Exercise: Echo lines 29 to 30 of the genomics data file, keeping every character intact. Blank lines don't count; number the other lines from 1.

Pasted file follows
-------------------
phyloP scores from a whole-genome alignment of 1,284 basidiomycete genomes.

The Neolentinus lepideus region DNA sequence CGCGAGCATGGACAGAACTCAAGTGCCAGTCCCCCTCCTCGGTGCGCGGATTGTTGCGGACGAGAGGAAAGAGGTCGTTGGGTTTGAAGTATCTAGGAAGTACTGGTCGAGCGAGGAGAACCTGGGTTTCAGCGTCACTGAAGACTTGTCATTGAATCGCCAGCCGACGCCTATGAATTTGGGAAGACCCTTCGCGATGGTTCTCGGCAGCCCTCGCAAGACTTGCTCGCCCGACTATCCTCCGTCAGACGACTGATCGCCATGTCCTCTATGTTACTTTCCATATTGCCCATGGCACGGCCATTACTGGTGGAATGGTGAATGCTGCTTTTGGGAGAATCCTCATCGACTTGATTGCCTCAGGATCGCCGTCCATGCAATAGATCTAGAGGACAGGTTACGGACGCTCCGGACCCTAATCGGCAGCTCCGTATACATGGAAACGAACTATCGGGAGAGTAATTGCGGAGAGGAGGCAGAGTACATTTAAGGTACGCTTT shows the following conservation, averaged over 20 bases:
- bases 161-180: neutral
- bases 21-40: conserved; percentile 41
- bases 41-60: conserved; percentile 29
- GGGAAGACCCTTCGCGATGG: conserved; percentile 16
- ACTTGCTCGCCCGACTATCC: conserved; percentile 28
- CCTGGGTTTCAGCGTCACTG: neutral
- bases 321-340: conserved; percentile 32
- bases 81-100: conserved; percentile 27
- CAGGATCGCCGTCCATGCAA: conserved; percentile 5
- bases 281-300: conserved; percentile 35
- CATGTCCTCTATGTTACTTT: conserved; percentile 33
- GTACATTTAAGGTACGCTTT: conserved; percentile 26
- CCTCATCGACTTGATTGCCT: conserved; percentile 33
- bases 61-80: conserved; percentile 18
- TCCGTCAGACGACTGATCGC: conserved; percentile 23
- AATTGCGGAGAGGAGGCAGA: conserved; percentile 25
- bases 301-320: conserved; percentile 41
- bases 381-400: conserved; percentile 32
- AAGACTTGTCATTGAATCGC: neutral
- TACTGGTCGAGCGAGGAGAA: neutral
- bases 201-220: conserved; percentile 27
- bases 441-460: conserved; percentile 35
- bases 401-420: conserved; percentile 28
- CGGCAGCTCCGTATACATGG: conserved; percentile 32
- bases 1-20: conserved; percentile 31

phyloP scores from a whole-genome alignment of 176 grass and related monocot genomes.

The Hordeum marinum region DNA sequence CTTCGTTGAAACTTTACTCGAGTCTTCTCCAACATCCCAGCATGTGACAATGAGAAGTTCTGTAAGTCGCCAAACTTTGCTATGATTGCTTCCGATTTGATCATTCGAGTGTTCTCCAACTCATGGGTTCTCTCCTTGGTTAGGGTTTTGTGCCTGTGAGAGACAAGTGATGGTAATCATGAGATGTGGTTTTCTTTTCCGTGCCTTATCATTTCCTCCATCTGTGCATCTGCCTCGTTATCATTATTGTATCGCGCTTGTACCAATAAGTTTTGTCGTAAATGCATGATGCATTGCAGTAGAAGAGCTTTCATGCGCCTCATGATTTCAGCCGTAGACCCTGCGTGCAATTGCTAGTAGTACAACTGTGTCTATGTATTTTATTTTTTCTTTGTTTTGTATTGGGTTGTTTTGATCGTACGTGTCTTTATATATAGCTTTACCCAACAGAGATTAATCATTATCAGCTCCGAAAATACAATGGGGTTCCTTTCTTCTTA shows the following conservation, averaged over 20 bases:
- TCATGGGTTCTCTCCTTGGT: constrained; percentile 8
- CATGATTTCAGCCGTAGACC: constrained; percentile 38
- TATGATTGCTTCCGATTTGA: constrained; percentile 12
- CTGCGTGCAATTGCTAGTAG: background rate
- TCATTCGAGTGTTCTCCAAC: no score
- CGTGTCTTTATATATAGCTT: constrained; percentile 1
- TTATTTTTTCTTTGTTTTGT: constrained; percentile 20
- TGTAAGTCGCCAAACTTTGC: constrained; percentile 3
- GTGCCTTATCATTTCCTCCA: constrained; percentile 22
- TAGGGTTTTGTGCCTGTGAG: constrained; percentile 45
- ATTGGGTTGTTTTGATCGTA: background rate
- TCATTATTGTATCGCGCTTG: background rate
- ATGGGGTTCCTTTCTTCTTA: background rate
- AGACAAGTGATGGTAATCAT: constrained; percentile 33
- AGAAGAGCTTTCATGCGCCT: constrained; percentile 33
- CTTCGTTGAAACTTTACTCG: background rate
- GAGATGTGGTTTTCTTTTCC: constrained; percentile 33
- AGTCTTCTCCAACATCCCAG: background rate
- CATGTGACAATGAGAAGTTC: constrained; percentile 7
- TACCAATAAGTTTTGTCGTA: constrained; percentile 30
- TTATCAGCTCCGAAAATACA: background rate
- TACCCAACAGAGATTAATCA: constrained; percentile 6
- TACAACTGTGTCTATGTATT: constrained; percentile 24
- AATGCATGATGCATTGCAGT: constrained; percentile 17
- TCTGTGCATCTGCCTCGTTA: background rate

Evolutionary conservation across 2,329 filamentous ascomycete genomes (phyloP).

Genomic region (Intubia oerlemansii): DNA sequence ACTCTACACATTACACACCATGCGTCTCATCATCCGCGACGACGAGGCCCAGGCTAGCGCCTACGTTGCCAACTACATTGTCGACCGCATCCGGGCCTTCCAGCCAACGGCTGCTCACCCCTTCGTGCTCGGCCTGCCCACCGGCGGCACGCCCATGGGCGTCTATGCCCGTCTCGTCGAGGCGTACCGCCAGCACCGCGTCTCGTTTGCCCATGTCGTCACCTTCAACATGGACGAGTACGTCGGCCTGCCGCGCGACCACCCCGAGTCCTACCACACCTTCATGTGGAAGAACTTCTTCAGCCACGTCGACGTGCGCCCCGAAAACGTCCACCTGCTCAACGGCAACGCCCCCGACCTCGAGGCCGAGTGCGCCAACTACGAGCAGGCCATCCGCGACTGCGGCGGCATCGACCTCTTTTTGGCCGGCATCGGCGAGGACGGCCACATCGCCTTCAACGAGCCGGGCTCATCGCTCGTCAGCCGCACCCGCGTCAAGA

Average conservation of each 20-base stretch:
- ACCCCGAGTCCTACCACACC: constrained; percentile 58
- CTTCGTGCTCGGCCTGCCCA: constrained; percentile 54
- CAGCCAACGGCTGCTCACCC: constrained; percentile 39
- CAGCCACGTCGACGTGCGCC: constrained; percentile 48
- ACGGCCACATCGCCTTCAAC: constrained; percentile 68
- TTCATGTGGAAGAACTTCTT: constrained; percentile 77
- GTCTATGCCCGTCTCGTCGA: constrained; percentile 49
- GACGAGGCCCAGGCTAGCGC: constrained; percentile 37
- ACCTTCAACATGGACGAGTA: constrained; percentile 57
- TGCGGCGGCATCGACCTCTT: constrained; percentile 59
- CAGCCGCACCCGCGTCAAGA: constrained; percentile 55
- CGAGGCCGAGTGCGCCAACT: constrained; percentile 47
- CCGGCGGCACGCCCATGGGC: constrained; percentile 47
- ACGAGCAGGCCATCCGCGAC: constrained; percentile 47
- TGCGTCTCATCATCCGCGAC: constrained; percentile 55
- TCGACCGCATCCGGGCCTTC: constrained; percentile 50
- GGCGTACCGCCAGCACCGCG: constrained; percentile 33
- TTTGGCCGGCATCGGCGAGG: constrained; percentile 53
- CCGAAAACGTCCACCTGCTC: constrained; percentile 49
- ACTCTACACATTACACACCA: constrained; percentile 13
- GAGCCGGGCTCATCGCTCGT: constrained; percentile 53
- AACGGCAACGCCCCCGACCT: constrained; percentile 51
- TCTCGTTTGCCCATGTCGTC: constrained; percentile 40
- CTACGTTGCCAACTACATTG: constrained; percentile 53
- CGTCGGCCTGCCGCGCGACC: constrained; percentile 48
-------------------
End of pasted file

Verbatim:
The Hordeum marinum region DNA sequence CTTCGTTGAAACTTTACTCGAGTCTTCTCCAACATCCCAGCATGTGACAATGAGAAGTTCTGTAAGTCGCCAAACTTTGCTATGATTGCTTCCGATTTGATCATTCGAGTGTTCTCCAACTCATGGGTTCTCTCCTTGGTTAGGGTTTTGTGCCTGTGAGAGACAAGTGATGGTAATCATGAGATGTGGTTTTCTTTTCCGTGCCTTATCATTTCCTCCATCTGTGCATCTGCCTCGTTATCATTATTGTATCGCGCTTGTACCAATAAGTTTTGTCGTAAATGCATGATGCATTGCAGTAGAAGAGCTTTCATGCGCCTCATGATTTCAGCCGTAGACCCTGCGTGCAATTGCTAGTAGTACAACTGTGTCTATGTATTTTATTTTTTCTTTGTTTTGTATTGGGTTGTTTTGATCGTACGTGTCTTTATATATAGCTTTACCCAACAGAGATTAATCATTATCAGCTCCGAAAATACAATGGGGTTCCTTTCTTCTTA shows the following conservation, averaged over 20 bases:
- TCATGGGTTCTCTCCTTGGT: constrained; percentile 8